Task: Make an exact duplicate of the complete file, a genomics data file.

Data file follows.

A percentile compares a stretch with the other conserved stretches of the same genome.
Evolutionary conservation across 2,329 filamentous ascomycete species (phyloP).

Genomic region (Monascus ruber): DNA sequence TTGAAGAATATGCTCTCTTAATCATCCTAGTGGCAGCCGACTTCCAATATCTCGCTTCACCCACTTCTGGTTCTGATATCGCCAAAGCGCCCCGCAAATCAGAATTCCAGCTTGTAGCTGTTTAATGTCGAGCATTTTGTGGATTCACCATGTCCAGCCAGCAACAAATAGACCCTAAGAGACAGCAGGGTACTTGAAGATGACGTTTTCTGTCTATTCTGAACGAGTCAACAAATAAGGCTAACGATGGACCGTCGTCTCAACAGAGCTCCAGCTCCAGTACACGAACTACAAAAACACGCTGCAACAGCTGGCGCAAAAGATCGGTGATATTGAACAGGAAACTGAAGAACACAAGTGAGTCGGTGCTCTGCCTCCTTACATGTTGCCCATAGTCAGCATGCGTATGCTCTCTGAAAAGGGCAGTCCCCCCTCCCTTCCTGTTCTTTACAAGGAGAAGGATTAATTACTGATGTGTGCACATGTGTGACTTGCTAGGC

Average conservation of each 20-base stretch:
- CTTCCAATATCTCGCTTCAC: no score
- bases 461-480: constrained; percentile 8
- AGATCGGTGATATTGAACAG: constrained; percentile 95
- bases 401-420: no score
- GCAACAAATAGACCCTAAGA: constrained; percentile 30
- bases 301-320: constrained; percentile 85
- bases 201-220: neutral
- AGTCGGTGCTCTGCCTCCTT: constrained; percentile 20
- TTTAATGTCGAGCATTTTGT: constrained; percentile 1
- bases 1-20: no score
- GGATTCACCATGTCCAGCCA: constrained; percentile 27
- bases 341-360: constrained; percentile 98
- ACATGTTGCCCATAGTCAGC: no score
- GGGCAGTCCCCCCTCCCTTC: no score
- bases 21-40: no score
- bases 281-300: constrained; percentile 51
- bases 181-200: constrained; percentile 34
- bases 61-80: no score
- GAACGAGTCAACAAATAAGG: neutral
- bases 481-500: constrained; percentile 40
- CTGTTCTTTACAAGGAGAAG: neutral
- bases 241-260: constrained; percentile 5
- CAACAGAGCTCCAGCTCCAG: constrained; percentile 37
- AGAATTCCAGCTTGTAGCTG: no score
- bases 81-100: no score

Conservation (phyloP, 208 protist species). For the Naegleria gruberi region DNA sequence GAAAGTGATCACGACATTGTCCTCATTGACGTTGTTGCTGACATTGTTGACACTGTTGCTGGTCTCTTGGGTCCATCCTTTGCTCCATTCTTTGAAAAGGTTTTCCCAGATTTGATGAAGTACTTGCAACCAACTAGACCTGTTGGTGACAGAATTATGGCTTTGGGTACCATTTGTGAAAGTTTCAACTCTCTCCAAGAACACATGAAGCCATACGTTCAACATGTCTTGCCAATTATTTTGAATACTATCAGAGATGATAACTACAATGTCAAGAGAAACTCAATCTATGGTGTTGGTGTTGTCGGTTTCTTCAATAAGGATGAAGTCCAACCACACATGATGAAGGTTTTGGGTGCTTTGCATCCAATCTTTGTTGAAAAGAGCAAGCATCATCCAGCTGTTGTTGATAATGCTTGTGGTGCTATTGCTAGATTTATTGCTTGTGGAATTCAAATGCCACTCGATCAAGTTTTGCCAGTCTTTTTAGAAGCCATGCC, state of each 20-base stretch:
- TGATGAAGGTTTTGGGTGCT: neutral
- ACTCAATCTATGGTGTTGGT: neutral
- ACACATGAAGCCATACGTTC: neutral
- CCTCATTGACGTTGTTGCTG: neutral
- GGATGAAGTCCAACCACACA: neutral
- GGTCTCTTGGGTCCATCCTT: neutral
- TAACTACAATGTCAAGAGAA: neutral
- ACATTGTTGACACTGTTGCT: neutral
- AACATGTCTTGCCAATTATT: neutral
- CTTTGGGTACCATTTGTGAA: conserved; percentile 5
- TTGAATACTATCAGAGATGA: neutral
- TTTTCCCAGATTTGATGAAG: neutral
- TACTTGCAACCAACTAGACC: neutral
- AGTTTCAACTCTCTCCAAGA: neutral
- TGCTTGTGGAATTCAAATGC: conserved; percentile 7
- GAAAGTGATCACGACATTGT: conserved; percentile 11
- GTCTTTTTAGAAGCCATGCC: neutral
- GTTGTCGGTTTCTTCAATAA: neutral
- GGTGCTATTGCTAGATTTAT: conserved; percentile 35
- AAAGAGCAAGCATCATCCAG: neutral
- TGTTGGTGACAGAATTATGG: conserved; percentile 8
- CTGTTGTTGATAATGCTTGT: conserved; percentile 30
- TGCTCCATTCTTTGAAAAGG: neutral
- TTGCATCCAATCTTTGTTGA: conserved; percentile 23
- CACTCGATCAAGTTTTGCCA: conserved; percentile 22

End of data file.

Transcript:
A percentile compares a stretch with the other conserved stretches of the same genome.
Evolutionary conservation across 2,329 filamentous ascomycete species (phyloP).

Genomic region (Monascus ruber): DNA sequence TTGAAGAATATGCTCTCTTAATCATCCTAGTGGCAGCCGACTTCCAATATCTCGCTTCACCCACTTCTGGTTCTGATATCGCCAAAGCGCCCCGCAAATCAGAATTCCAGCTTGTAGCTGTTTAATGTCGAGCATTTTGTGGATTCACCATGTCCAGCCAGCAACAAATAGACCCTAAGAGACAGCAGGGTACTTGAAGATGACGTTTTCTGTCTATTCTGAACGAGTCAACAAATAAGGCTAACGATGGACCGTCGTCTCAACAGAGCTCCAGCTCCAGTACACGAACTACAAAAACACGCTGCAACAGCTGGCGCAAAAGATCGGTGATATTGAACAGGAAACTGAAGAACACAAGTGAGTCGGTGCTCTGCCTCCTTACATGTTGCCCATAGTCAGCATGCGTATGCTCTCTGAAAAGGGCAGTCCCCCCTCCCTTCCTGTTCTTTACAAGGAGAAGGATTAATTACTGATGTGTGCACATGTGTGACTTGCTAGGC

Average conservation of each 20-base stretch:
- CTTCCAATATCTCGCTTCAC: no score
- bases 461-480: constrained; percentile 8
- AGATCGGTGATATTGAACAG: constrained; percentile 95
- bases 401-420: no score
- GCAACAAATAGACCCTAAGA: constrained; percentile 30
- bases 301-320: constrained; percentile 85
- bases 201-220: neutral
- AGTCGGTGCTCTGCCTCCTT: constrained; percentile 20
- TTTAATGTCGAGCATTTTGT: constrained; percentile 1
- bases 1-20: no score
- GGATTCACCATGTCCAGCCA: constrained; percentile 27
- bases 341-360: constrained; percentile 98
- ACATGTTGCCCATAGTCAGC: no score
- GGGCAGTCCCCCCTCCCTTC: no score
- bases 21-40: no score
- bases 281-300: constrained; percentile 51
- bases 181-200: constrained; percentile 34
- bases 61-80: no score
- GAACGAGTCAACAAATAAGG: neutral
- bases 481-500: constrained; percentile 40
- CTGTTCTTTACAAGGAGAAG: neutral
- bases 241-260: constrained; percentile 5
- CAACAGAGCTCCAGCTCCAG: constrained; percentile 37
- AGAATTCCAGCTTGTAGCTG: no score
- bases 81-100: no score

Conservation (phyloP, 208 protist species). For the Naegleria gruberi region DNA sequence GAAAGTGATCACGACATTGTCCTCATTGACGTTGTTGCTGACATTGTTGACACTGTTGCTGGTCTCTTGGGTCCATCCTTTGCTCCATTCTTTGAAAAGGTTTTCCCAGATTTGATGAAGTACTTGCAACCAACTAGACCTGTTGGTGACAGAATTATGGCTTTGGGTACCATTTGTGAAAGTTTCAACTCTCTCCAAGAACACATGAAGCCATACGTTCAACATGTCTTGCCAATTATTTTGAATACTATCAGAGATGATAACTACAATGTCAAGAGAAACTCAATCTATGGTGTTGGTGTTGTCGGTTTCTTCAATAAGGATGAAGTCCAACCACACATGATGAAGGTTTTGGGTGCTTTGCATCCAATCTTTGTTGAAAAGAGCAAGCATCATCCAGCTGTTGTTGATAATGCTTGTGGTGCTATTGCTAGATTTATTGCTTGTGGAATTCAAATGCCACTCGATCAAGTTTTGCCAGTCTTTTTAGAAGCCATGCC, state of each 20-base stretch:
- TGATGAAGGTTTTGGGTGCT: neutral
- ACTCAATCTATGGTGTTGGT: neutral
- ACACATGAAGCCATACGTTC: neutral
- CCTCATTGACGTTGTTGCTG: neutral
- GGATGAAGTCCAACCACACA: neutral
- GGTCTCTTGGGTCCATCCTT: neutral
- TAACTACAATGTCAAGAGAA: neutral
- ACATTGTTGACACTGTTGCT: neutral
- AACATGTCTTGCCAATTATT: neutral
- CTTTGGGTACCATTTGTGAA: conserved; percentile 5
- TTGAATACTATCAGAGATGA: neutral
- TTTTCCCAGATTTGATGAAG: neutral
- TACTTGCAACCAACTAGACC: neutral
- AGTTTCAACTCTCTCCAAGA: neutral
- TGCTTGTGGAATTCAAATGC: conserved; percentile 7
- GAAAGTGATCACGACATTGT: conserved; percentile 11
- GTCTTTTTAGAAGCCATGCC: neutral
- GTTGTCGGTTTCTTCAATAA: neutral
- GGTGCTATTGCTAGATTTAT: conserved; percentile 35
- AAAGAGCAAGCATCATCCAG: neutral
- TGTTGGTGACAGAATTATGG: conserved; percentile 8
- CTGTTGTTGATAATGCTTGT: conserved; percentile 30
- TGCTCCATTCTTTGAAAAGG: neutral
- TTGCATCCAATCTTTGTTGA: conserved; percentile 23
- CACTCGATCAAGTTTTGCCA: conserved; percentile 22